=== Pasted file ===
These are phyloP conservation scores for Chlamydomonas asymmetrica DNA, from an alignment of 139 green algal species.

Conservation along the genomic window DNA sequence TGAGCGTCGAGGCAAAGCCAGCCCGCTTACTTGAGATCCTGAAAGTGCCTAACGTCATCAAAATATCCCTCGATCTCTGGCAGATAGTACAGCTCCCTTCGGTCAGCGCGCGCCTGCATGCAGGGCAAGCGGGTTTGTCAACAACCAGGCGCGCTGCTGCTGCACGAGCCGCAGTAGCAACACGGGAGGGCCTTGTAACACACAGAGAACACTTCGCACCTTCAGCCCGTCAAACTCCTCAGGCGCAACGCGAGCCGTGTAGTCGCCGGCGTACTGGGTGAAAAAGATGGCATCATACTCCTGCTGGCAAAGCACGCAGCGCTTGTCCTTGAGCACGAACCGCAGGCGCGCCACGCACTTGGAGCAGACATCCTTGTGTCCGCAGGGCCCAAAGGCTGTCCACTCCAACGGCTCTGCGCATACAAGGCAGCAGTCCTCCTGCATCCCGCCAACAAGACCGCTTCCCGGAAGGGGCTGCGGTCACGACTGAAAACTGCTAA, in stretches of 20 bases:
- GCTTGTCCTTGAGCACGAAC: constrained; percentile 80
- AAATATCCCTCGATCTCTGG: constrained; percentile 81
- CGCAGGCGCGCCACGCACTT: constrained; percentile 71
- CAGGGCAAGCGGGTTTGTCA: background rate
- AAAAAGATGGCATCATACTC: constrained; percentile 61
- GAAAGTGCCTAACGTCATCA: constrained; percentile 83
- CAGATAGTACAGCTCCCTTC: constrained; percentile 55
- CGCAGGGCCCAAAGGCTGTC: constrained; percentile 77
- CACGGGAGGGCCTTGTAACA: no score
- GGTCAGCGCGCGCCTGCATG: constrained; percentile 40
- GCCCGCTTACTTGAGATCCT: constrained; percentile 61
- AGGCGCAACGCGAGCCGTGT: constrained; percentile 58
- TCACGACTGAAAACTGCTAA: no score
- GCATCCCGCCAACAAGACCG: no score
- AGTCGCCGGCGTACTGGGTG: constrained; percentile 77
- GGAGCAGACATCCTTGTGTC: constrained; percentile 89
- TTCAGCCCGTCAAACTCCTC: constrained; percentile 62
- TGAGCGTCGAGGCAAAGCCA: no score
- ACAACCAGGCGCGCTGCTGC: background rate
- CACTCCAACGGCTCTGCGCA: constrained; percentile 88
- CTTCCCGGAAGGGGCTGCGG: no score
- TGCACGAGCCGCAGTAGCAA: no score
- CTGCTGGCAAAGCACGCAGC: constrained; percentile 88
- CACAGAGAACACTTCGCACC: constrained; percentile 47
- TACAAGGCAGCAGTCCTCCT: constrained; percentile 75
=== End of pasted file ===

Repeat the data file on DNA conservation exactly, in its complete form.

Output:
These are phyloP conservation scores for Chlamydomonas asymmetrica DNA, from an alignment of 139 green algal species.

Conservation along the genomic window DNA sequence TGAGCGTCGAGGCAAAGCCAGCCCGCTTACTTGAGATCCTGAAAGTGCCTAACGTCATCAAAATATCCCTCGATCTCTGGCAGATAGTACAGCTCCCTTCGGTCAGCGCGCGCCTGCATGCAGGGCAAGCGGGTTTGTCAACAACCAGGCGCGCTGCTGCTGCACGAGCCGCAGTAGCAACACGGGAGGGCCTTGTAACACACAGAGAACACTTCGCACCTTCAGCCCGTCAAACTCCTCAGGCGCAACGCGAGCCGTGTAGTCGCCGGCGTACTGGGTGAAAAAGATGGCATCATACTCCTGCTGGCAAAGCACGCAGCGCTTGTCCTTGAGCACGAACCGCAGGCGCGCCACGCACTTGGAGCAGACATCCTTGTGTCCGCAGGGCCCAAAGGCTGTCCACTCCAACGGCTCTGCGCATACAAGGCAGCAGTCCTCCTGCATCCCGCCAACAAGACCGCTTCCCGGAAGGGGCTGCGGTCACGACTGAAAACTGCTAA, in stretches of 20 bases:
- GCTTGTCCTTGAGCACGAAC: constrained; percentile 80
- AAATATCCCTCGATCTCTGG: constrained; percentile 81
- CGCAGGCGCGCCACGCACTT: constrained; percentile 71
- CAGGGCAAGCGGGTTTGTCA: background rate
- AAAAAGATGGCATCATACTC: constrained; percentile 61
- GAAAGTGCCTAACGTCATCA: constrained; percentile 83
- CAGATAGTACAGCTCCCTTC: constrained; percentile 55
- CGCAGGGCCCAAAGGCTGTC: constrained; percentile 77
- CACGGGAGGGCCTTGTAACA: no score
- GGTCAGCGCGCGCCTGCATG: constrained; percentile 40
- GCCCGCTTACTTGAGATCCT: constrained; percentile 61
- AGGCGCAACGCGAGCCGTGT: constrained; percentile 58
- TCACGACTGAAAACTGCTAA: no score
- GCATCCCGCCAACAAGACCG: no score
- AGTCGCCGGCGTACTGGGTG: constrained; percentile 77
- GGAGCAGACATCCTTGTGTC: constrained; percentile 89
- TTCAGCCCGTCAAACTCCTC: constrained; percentile 62
- TGAGCGTCGAGGCAAAGCCA: no score
- ACAACCAGGCGCGCTGCTGC: background rate
- CACTCCAACGGCTCTGCGCA: constrained; percentile 88
- CTTCCCGGAAGGGGCTGCGG: no score
- TGCACGAGCCGCAGTAGCAA: no score
- CTGCTGGCAAAGCACGCAGC: constrained; percentile 88
- CACAGAGAACACTTCGCACC: constrained; percentile 47
- TACAAGGCAGCAGTCCTCCT: constrained; percentile 75